Alexei Kovalev, Pittsburgh Penguins: Like Stillman, Kovalev returns to the scene of past success. The difference is that Kovalev was last with the Penguins in 2003. This is not the same team, and there is little hope of recapturing chemistry since no players from that team remain. Any value from Kovalev hinges entirely on the return of Sidney Crosby, and then hinges on Kovalev playing alongside him. With James Neal, Tyler Kennedy, Chris Kunitz and Pascal Dupuis fighting him for playing time, that is no guarantee. I'd wait to hear good news about Crosby before getting excited.
O (offense) and D (defense) matchup ratings are based on a scale from 1 (poor matchup) to 10 (excellent matchup), and are calculated using a formula that evaluates the team's year-to-date and past 21 days' statistics, its performance in home/road games depending on where the game is to be played, as well as its opponents' numbers in those categories. The Games T / H column lists the team's total number of games played as well as home games (T / H), and lists the cumulative rating from 1 to 10 of that week's matchups.
New York, New York: Four-game weeks for both the New York Islanders and New York Rangers might not rate extremely well on the Forecaster, but both teams offer plenty of fantasy options for a week in which there are few other standouts. The Isles have been clipping along with 45 goals in their past 11 games. Michael Grabner is responsible for a lot of those goals but has hit a bit of a cold patch, with no goals in five games. Matt Moulson is the one scoring like it's going out of style now. He is widely available for games against the Washington Capitals, Minnesota Wild, St. Louis Blues and New Jersey Devils. Kyle Okposo is another option, playing on a line with Grabner, and joining John Tavares and Moulson on the power play. As for the Rangers, there is an opportunity for several players to step up in the wake of Marian Gaborik's concussion. A week against the Buffalo Sabres, Wild, Ottawa Senators and Philadelphia Flyers offers plenty of chances for Mats Zuccarello, Ryan Callahan, Wojtek Wolski or Derek Stepan to recapture the buzz that surrounded them at earlier points this season.
Jersey for sure: News that Zach Parise potentially could start practicing March 3 is just the cherry on the sundae for a Devils team that has been streaking since early February. A winner of eight straight, the team has plenty of fantasy options for owners who abandoned it (rightly so) earlier this season and now want to get back on board. I've been promoting Brian Rolston since coach Jacques Lemaire took over, and his hot play continues. Although there are down stretches for Rolston, overall he has 17 points in his past 19 games. Might I point out that he has just 22 points this entire season? Rolston is drafting off Patrik Elias as a linemate so there is no reason to think he'll be cooling down anytime soon. On the backend, I'll be the first to admit I'd never heard of Mark Fayne until the past two weeks. Even in the AHL, Fayne had only four points in 19 games. However, Lemaire has him deployed on a top pairing with Henrik Tallinder and as the power-play quarterback with a talented first unit. In his past six games, Fayne has four points and a plus-7.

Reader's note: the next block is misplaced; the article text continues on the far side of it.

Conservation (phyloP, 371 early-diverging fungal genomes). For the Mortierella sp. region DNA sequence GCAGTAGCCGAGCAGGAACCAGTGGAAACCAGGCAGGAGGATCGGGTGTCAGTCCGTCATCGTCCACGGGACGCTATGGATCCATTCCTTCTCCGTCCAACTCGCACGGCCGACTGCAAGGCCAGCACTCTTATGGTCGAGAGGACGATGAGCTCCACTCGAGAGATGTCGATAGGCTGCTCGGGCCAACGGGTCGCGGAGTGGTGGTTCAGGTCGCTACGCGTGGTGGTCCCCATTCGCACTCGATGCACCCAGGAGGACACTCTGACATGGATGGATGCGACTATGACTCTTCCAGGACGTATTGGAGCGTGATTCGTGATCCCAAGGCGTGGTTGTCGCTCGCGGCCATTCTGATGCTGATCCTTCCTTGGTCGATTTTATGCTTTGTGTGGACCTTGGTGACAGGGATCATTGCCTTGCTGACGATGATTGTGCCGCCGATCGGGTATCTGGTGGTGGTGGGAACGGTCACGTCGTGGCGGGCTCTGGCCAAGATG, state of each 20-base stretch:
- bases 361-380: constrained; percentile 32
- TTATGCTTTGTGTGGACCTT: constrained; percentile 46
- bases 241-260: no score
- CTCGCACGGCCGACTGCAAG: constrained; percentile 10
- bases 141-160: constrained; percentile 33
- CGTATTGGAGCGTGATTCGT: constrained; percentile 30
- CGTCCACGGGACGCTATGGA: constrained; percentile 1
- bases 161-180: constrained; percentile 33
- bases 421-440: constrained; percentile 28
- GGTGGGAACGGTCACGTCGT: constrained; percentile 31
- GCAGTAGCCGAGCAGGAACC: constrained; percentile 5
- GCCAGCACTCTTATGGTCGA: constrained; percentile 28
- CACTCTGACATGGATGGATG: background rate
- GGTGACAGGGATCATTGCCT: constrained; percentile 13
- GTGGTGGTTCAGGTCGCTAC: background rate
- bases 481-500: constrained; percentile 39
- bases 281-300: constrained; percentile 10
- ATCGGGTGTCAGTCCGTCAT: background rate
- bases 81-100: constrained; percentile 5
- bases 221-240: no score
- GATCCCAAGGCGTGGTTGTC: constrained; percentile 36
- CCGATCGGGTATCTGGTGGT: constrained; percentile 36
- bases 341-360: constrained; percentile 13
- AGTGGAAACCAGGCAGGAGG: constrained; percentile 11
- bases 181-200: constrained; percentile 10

• With no Mikko Koivu, the Wild are using a top line consisting of Pierre-Marc Bouchard, Martin Havlat and John Madden. I like the defensive aspect Madden adds to the unit, but Bouchard is where the money is for fantasy. He had a goal and two assists against the Edmonton Oilers on Tuesday, and five shots on goal against the Los Angeles Kings on Thursday.
• As much as he might be in your personal fantasy doghouse from last season, you can't hold a grudge against Devin Setoguchi. Playing with Joe Thornton again, he has five goals in his past three games. He is still owned in barely half of ESPN leagues.
• Those in deep leagues might want to take a look at Eric Brewer as a member of the Tampa Bay Lightning. He won't score many (any) points, but in two games, he already is a plus-3 with his new offensively adept team.
Sean Allen is a fantasy analyst for ESPN.com. He is the 2008 and 2009 Fantasy Sports Writers Association Hockey Writer of the Year. You can e-mail him here.
Sean Allen breaks down good and bad fantasy hockey matchups for the week of Feb. 28, and discusses players who could benefit from being traded by the Monday 3 p.m. ET deadline.